OBE­SITY CAN ALSO CRE­ATE PROB­LEMS DUR­ING LABOUR:

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• In cases of ges­ta­tional di­a­betes, the baby tends to be ex­ces­sively large, which in­creases the like­li­hood of a pro­longed and ob­struc­tive labour. • Cae­sarean sec­tion and anaes­the­sia are tech­ni­cally more dif­fi­cult in obese pa­tients, so you will have to pay more if you need these pro­ce­dures. • Obese pa­tients are at greater risk of post­par­tum bleed­ing, and can lose large amounts of blood.

The prob­lems also con­tinue af­ter­wards, as in­fec­tion of cae­sarean sec­tion wounds is more com­mon in obese pa­tients, and ba­bies born to obese moth­ers are sta­tis­ti­cally more likely to suf­fer from con­di­tions such as obe­sity, di­a­betes and is­chaemic heart dis­ease later in life. An obese preg­nant woman un­in­ten­tion­ally ‘pro­grammes’ the cells of her un­born child so that the child will also have a ten­dency to­wards in­sulin re­sis­tance. And so the cy­cle con­tin­ues.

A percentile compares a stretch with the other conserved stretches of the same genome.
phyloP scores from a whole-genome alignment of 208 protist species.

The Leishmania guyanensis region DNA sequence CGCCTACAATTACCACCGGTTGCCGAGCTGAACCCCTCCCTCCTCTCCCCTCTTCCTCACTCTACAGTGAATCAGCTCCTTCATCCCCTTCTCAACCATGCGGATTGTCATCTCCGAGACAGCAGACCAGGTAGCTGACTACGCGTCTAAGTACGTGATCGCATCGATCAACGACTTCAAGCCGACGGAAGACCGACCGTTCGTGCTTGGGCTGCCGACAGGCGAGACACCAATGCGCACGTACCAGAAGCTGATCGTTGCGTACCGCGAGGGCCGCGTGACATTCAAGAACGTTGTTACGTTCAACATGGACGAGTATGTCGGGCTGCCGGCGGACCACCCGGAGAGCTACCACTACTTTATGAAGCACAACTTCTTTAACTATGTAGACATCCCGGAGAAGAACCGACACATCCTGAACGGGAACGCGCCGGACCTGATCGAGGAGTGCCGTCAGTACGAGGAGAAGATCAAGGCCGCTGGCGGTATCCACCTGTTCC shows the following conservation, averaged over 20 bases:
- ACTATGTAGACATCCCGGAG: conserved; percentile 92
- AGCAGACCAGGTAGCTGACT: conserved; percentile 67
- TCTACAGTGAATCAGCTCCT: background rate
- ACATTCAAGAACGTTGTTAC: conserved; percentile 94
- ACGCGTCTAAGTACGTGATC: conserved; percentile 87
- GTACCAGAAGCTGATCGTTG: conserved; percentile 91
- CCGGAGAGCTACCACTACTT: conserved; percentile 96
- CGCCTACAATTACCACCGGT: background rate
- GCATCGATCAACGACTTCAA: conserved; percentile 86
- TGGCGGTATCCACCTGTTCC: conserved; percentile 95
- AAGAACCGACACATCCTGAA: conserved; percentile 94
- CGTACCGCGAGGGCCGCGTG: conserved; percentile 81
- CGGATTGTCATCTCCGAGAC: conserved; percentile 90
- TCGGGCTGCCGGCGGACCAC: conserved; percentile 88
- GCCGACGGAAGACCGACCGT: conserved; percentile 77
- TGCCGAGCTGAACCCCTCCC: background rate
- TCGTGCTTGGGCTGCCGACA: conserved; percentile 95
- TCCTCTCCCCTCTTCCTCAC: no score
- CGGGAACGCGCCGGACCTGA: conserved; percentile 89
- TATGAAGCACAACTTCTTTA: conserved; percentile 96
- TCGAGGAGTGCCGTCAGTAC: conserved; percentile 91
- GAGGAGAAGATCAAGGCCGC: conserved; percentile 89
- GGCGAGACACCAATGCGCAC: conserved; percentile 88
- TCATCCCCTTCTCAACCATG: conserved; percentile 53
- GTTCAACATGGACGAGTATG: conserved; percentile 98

Rather than treat­ing com­pli­ca­tions dur­ing and af­ter preg­nancy, it’s best to find a way to pre­vent them in the first place. A log­i­cal so­lu­tion is for women to try not to be over­weight be­fore con­ceiv­ing. So it’s a good idea to fol­low an LCHF life­style be­fore preg­nancy too. A healthy mum has a bet­ter chance of hav­ing a healthy baby.

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